Today the risk models of the US rating agencies are often cited as an example of this danger, as they systematically assessed US mortgage bonds as much too safe in the time before the 2007 financial crisis. Although the data underlying their calculations was up-to-date and of the best quality available, the predictions generated by the models were completely wrong because of the “design” of the assumptions. (This is described in detail in the book by Nate Silver ‘The signal and the noise’ cited above.)

As manipulated prognoses almost always fail, yet at the same time attract considerable attention, they have considerably damaged the reputation of forecasts of corporate and economic developments.

b) Prediction cultures

Empirical research has shown that economic forecasts vary greatly depending on their target group. As they differ considerably – in terms of the way they are produced and the way they are presented – it is justifiable to describe them as different ‘prediction cultures‘. The type of forecast, either a time-related point forecast or a “rough” prediction of trends, depends on the type of culture in which the forecast is made.

There are cultures in which forecasts are drawn up exclusively for presentation purposes. The customers use these forecasts to support their own decisions. For instance, economists and stock analysts generate predictions for investors, who base their investment decisions on them. This type of forecast is produced in so-called ‘show-prediction cultures’. Their main purpose is that they enable people to sound like experts. In the eyes of the general public, a person who is able to produce forecasts that are as precise as possible qualifies as an expert. Point forecasts meet this requirement, even if they are not actually possible. To meet the public’s expectations, economic analysts do their best to make their predictions sound fixed, formal, figure-based and artificially precise. As it is a convention to present a scientifically-based and clear analysis of a situation, ambiguity and uncertainty are played down and, to a great extent, swept under the carpet.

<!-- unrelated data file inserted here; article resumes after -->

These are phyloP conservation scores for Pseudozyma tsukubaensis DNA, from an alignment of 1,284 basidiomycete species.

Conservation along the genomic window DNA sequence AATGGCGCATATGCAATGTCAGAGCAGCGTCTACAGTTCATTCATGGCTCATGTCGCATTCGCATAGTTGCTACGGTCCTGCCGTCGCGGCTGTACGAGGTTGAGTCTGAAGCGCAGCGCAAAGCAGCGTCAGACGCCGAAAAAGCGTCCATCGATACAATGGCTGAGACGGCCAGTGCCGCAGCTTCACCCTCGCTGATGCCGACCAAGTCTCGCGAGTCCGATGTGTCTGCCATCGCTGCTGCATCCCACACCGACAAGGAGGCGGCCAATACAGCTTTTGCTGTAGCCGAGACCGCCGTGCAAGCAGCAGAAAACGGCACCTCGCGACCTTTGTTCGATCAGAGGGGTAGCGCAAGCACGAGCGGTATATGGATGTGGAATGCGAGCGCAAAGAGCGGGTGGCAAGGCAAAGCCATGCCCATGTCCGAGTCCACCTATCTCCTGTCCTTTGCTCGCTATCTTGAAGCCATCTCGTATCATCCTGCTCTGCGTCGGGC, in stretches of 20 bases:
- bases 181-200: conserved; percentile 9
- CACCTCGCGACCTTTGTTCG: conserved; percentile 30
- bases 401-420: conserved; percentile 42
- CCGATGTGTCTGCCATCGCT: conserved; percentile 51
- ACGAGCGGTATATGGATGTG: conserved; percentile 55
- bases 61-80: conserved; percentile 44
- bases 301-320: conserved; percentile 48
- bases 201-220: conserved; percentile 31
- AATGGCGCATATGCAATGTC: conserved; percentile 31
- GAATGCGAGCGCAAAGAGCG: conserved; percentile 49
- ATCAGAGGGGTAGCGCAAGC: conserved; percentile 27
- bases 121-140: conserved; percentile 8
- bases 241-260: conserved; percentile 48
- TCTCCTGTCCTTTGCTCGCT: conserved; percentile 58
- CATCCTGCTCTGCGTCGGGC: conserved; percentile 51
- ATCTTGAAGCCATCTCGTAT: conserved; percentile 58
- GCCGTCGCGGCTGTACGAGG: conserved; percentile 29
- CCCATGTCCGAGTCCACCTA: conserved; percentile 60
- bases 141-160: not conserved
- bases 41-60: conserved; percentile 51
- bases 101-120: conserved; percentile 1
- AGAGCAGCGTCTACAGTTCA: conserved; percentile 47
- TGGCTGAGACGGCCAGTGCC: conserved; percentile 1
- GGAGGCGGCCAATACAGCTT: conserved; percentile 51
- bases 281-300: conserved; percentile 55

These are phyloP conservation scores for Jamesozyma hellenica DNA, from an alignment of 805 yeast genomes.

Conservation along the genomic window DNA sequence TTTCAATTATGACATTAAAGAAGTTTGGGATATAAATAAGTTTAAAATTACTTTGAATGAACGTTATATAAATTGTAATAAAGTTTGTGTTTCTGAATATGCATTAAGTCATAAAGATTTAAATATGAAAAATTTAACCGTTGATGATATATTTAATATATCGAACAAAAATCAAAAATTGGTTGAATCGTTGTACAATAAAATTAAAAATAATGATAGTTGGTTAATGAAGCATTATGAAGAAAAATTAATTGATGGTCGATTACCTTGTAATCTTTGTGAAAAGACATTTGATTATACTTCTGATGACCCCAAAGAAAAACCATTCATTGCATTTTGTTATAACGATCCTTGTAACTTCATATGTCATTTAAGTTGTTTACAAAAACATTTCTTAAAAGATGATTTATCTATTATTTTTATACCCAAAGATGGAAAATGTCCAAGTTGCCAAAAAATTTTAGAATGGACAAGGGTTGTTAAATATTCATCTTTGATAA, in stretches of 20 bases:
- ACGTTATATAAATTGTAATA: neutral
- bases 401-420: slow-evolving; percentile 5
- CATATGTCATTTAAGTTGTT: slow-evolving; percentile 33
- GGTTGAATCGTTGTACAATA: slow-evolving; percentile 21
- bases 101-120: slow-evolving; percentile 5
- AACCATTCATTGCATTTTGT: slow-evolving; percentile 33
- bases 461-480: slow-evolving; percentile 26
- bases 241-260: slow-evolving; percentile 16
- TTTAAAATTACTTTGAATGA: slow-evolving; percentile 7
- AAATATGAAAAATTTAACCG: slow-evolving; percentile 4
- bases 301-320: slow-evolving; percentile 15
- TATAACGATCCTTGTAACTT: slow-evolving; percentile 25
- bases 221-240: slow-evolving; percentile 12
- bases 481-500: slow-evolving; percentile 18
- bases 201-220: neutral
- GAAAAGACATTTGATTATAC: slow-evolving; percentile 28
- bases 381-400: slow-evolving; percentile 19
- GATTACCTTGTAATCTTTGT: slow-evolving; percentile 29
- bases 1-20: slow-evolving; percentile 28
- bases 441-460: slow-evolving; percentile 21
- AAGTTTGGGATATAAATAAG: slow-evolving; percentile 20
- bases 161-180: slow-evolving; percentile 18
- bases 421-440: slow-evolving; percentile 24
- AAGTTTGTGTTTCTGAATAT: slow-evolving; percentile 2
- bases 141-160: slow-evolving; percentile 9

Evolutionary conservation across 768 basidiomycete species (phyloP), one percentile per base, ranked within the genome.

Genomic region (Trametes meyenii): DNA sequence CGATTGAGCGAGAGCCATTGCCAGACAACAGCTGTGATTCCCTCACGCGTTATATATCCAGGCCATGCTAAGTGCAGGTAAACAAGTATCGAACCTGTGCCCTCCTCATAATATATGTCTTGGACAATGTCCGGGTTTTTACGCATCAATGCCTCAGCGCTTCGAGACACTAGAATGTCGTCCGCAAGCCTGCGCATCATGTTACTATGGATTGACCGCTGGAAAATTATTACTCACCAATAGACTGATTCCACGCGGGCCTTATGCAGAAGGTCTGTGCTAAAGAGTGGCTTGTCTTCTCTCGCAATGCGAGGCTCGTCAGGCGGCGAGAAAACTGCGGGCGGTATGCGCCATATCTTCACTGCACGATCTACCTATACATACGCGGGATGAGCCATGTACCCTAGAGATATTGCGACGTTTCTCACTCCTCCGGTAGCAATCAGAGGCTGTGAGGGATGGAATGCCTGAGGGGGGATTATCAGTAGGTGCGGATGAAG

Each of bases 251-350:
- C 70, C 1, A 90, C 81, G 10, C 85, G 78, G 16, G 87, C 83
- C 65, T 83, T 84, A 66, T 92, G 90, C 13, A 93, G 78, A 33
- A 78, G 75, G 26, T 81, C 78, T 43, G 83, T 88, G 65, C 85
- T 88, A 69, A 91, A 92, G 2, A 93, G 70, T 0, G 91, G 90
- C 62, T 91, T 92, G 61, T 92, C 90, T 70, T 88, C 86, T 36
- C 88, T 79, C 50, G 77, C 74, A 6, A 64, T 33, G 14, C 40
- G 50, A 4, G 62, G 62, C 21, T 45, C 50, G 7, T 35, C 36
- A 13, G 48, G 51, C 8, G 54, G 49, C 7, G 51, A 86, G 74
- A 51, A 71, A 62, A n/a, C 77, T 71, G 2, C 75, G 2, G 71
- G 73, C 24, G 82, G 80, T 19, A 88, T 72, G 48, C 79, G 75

The so-called crash prophecies play a prominent role among show predictions. These are extremely negative predictions, which attract considerable public attention. Investors are much more sensitive about losses than profits in the same order of magnitude. This phenomenon, which has been explored by behavioural economists, is caused by loss aversion. Investors are scared to make losses. In addition, when they make losses, they are afraid to admit to them. Forecasters can therefore expect to attract extensive attention with statements warning the public about high losses. And if they happen to be right, they are guaranteed years of celebrity status.